The trial of the case took three days. Introduced into evidence, in addition to the stipulated facts, were the answers to interrogatories that had been propounded, in a format agreed to by the parties, to the election officials in all of Alabama's sixty-seven counties, and the testimony of forty-eight witnesses (thirty-eight of whom testified in person, ten by deposition), including the Secretary of State and a former Attorney General (who had issued the definitive opinion concerning the proper interpretation of Ala.Code § 17-10-7).3 On the basis of that evidence, the district court found that the practice in Alabama prior to the November 8, 1994 election, had been uniformly to exclude ballots enclosed in envelopes that did not bear the signature of either a notary public or two witnesses as required by a literal reading of Ala.Code § 17-10-7.4
Given this finding of fact, which the state defendants did not contest, the district court concluded that the Roe Class and plaintiff Hooper were entitled to relief; to include the contested ballots in the vote totals would depreciate the votes of the members of the Roe Class and deprive plaintiff Hooper of the office of Chief Justice of Alabama. The same finding of fact also required the court to reject the claims of the Hellums Class; eliminating the contested ballots from the vote totals would not operate to deny the members of that class due process or the equal protection of the laws. Accordingly, the district court entered a final judgment that, among other things, ordered the Secretary of State to certify the results of the elections of chief justice and treasurer.
The Hellums Class now appeals the district court's final judgment. It also moves this court to stay the district court's judgment pending the disposition of its appeal. We granted a temporary stay of the final judgment to enable the parties to brief the motion to stay. Because the granting of a stay would turn on the likelihood of the Hellums Class prevailing on the merits of its appeal, see Garcia-Mir v. Meese, 781 F.2d 1450 (11th Cir.1986); 11th Cir.R. 27-1(b)(1), we directed the parties to brief the merits as well. They have done so, and we have heard argument thereon.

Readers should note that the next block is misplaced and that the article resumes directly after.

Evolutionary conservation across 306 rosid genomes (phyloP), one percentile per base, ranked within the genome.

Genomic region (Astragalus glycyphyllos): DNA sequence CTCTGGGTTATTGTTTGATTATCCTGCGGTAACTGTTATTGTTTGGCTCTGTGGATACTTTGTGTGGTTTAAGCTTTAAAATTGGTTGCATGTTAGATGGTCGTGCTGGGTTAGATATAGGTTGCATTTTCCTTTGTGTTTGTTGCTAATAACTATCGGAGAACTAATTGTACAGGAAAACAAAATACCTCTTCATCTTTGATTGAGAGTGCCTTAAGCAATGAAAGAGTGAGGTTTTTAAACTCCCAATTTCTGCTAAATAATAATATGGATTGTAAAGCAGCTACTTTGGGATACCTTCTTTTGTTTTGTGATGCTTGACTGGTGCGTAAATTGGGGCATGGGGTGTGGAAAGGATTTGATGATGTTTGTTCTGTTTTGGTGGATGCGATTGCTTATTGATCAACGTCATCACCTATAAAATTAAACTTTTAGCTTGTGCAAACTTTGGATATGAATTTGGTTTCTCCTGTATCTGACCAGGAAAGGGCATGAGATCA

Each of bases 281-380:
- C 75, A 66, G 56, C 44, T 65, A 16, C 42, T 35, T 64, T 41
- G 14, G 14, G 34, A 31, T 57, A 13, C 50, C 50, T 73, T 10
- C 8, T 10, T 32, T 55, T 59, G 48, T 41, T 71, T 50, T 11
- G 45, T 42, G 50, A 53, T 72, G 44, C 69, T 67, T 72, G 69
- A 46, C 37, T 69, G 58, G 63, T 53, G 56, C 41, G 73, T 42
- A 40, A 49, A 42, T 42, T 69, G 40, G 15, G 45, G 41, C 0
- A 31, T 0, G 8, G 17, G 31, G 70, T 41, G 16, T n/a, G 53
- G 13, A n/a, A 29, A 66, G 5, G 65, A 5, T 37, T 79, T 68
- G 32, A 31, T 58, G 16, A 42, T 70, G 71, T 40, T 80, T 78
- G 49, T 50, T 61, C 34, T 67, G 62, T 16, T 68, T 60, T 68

For the reasons that follow, we conclude that the Hellums Class cannot prevail on appeal. Accordingly, we deny its motion to stay and affirm the judgment of the district court.
First, the district court's findings of fact are not clearly erroneous; rather, its findings are supported overwhelmingly by the evidence. With the exception of Washington County, there has been no practice to count ballots that bear only the signature of the voter. Indeed, the practice has been to require, in the words of Ala.Code § 17-10-7, in addition to the voter's signature, the signature of either a notary public or two witnesses.5 Given this practice, we fail to see how the State's refusal to count the contested ballots could deny the Hellums Class due process of law, the Class' first cross claim. The Class' second cross claim fails because refusing to count the contested ballots could not deny them equal protection of the law. The fact that a small number of contested ballots (forty-nine) slipped through is of no consequence.
The Hellums Class' fall-back position, as outlined to us in oral argument, is that neither class states a claim cognizable under the United States Constitution. In other words, we should revisit Roe I and Roe II, which, in affirming the district court's preliminary injunction, held that Roe had presented a claim under the Constitution.6
Roe I and Roe II establish law which is binding upon this panel. Bonner v. City of Prichard, 661 F.2d 1206 (11th Cir.1981) (en banc). Although the law established by the prior panel was announced in a preliminary injunction posture, nevertheless the principle of law adopted was clear. The facts established on remand in the district court were stronger in favor of the Roe Class than the prior panel could have expected. We therefore adhere to our prior conclusion that Roe has presented a claim for relief.
Assuming that to be true, the Hellums Class contends that, as a matter of comity, we should decline to exercise our jurisdiction so as not to interfere with Alabama's election process. If we dismissed the case, the Hellums Class represents, the Class would immediately move the Montgomery County Circuit Court, once again, to order the county election officials to amend their vote totals to include the contested ballots and the Secretary of State to include them in the election results for the office of chief justice.